More than a thousand households residing in government-owned houses along Jogoo Road in Nairobi find themselves facing an uncertain future. A recent directive issued by Housing Principal Secretary Charles Hinga has ordered occupants of various estates, including Jogoo Road Phase I & II, Jamaa, Mbotela, Ahero, and Mawenzi Gardens, to vacate their homes to make way for an affordable housing project under the Affordable Housing Program (AHP) as part of the Bottom-up Economic Transformation Agenda (BETA).

These houses, built in phases since the 1980s, have been allocated to government employees based on need, job group, and departmental availability. Most occupants belong to mid to lower job groups, earning a monthly house allowance ranging from Sh3,000 to Sh10,000. The rents for these government quarters range from Sh4,500 for a one-bedroom to Sh7,000 for a two-bedroom unit.

However, the impending eviction has stirred significant unrest among the tenants. Many perceive the demolition of these houses to construct new ones as a wasteful endeavor. Kennedy Ochuodho, the welfare chairman of Jogoo Road Phase II government quarters, expressed concern over the abrupt notice, emphasizing its adverse impact on the affected families. He urged the government to reconsider the timelines for the eviction, citing the need for more time to prepare for the transition.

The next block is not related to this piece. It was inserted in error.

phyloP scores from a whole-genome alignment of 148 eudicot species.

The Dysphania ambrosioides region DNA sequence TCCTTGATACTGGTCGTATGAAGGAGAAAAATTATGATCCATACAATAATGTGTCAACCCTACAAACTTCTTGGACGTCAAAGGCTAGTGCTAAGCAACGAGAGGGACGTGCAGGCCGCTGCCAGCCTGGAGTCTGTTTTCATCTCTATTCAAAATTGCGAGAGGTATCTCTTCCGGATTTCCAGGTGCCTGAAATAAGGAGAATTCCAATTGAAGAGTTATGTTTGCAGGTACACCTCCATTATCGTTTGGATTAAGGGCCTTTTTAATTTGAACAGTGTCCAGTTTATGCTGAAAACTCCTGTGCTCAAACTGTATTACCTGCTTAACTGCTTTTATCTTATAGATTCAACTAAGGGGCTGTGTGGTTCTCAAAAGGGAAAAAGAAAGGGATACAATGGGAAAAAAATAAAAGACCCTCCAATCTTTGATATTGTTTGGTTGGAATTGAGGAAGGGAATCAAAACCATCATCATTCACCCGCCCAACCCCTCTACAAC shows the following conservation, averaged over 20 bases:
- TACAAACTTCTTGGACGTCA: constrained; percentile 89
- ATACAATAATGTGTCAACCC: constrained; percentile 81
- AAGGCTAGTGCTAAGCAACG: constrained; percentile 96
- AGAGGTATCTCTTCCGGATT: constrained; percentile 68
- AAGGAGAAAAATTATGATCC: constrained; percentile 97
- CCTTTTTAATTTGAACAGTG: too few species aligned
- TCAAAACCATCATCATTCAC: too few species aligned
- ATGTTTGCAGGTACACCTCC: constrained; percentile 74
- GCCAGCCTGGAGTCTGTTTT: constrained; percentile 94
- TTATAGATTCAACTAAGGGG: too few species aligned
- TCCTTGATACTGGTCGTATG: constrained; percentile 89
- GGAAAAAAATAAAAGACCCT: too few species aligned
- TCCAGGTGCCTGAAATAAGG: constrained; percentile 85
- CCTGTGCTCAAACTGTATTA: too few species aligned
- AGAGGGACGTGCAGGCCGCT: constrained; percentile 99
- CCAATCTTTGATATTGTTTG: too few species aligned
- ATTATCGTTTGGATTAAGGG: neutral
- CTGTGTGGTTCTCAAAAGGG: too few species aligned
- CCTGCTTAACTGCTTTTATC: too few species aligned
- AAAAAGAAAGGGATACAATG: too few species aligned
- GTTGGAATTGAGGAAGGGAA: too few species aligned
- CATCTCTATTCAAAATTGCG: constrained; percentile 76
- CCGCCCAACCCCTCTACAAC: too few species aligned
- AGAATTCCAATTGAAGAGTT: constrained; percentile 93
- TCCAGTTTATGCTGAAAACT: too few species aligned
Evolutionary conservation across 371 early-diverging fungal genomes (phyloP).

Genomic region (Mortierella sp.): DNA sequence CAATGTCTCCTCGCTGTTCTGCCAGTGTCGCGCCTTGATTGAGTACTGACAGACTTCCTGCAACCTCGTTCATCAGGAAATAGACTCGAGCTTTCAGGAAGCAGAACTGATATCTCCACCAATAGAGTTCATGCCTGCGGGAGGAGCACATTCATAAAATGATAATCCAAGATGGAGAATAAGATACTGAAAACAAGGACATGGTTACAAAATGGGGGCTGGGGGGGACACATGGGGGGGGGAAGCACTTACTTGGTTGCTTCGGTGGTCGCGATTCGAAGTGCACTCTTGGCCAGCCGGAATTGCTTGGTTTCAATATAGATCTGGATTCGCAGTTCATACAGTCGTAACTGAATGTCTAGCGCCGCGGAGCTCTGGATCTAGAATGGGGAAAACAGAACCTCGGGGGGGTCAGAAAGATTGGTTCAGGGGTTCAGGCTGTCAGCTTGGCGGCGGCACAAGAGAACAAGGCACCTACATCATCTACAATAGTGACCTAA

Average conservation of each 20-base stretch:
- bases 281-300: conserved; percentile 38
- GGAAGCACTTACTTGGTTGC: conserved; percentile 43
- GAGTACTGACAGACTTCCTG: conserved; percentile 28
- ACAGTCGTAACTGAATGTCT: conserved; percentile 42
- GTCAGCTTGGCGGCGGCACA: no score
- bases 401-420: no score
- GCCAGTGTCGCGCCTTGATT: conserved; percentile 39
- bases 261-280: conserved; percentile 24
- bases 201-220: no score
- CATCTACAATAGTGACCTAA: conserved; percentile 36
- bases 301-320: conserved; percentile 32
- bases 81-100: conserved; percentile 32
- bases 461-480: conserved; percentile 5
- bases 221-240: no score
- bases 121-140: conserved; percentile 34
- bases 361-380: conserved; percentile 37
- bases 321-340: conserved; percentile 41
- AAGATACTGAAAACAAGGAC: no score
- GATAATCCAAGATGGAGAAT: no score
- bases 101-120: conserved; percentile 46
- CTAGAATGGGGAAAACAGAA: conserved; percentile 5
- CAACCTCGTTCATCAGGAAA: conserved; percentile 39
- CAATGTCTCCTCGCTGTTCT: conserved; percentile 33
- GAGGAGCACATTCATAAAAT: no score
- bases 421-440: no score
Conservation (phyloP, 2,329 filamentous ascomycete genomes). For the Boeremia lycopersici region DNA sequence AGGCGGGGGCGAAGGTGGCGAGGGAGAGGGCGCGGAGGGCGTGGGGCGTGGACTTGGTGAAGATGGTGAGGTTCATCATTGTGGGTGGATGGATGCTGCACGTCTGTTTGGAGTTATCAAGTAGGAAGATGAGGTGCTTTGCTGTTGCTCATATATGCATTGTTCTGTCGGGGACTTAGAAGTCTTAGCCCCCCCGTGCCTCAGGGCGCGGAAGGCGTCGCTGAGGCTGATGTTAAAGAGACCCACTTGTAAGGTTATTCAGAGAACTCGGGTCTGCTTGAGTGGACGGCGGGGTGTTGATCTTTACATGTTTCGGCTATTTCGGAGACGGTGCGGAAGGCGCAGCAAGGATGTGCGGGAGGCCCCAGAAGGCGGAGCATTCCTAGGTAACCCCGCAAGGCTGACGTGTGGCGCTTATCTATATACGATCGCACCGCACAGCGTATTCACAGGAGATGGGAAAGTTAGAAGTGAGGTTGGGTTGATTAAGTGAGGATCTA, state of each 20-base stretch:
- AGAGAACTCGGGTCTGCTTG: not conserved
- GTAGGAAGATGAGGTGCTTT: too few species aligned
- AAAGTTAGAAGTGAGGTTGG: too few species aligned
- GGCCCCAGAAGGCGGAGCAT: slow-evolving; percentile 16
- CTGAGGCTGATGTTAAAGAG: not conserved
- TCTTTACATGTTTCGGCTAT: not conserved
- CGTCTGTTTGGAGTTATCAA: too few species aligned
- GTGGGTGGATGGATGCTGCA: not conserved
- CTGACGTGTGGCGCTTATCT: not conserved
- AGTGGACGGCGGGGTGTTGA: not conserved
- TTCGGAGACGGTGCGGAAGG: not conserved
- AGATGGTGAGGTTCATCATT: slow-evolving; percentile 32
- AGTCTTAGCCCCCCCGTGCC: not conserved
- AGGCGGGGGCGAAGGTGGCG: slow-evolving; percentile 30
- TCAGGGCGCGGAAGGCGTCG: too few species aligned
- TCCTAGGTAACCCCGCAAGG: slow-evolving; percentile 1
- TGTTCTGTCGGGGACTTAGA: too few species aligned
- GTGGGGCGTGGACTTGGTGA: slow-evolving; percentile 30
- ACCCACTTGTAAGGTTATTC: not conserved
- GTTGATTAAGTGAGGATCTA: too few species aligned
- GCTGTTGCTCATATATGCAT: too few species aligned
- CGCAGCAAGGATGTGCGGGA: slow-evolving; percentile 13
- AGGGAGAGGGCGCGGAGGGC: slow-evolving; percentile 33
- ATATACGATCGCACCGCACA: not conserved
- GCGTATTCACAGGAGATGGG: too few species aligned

Lilly Ambitho, the secretary of Jogoo Road estate phase, echoed these sentiments, highlighting the potential repercussions of the eviction on the tenants’ well-being and productivity. She emphasized the likelihood of a decline in work efficiency and an increase in health complications due to the stress induced by the looming eviction.

Residents fear the disruption caused by the eviction, pointing out the contradiction in the government’s actions, which allow no mid-year transfers for students under the Nemis system but are now displacing families abruptly. The government’s previous plans to demolish houses in other estates like Eastleigh, Shauri Moyo, and Bahati have not materialized, leaving residents skeptical about the proposed redevelopment.

Some tenants remain unaware of the directive, while others occupy recently renovated flats, raising questions about the value of taxpayers’ money spent on these renovations. Faced with uncertainty, residents plan to discuss petitioning the government for a more accommodating approach. Legal action remains a last resort if negotiations fail to yield satisfactory outcomes.

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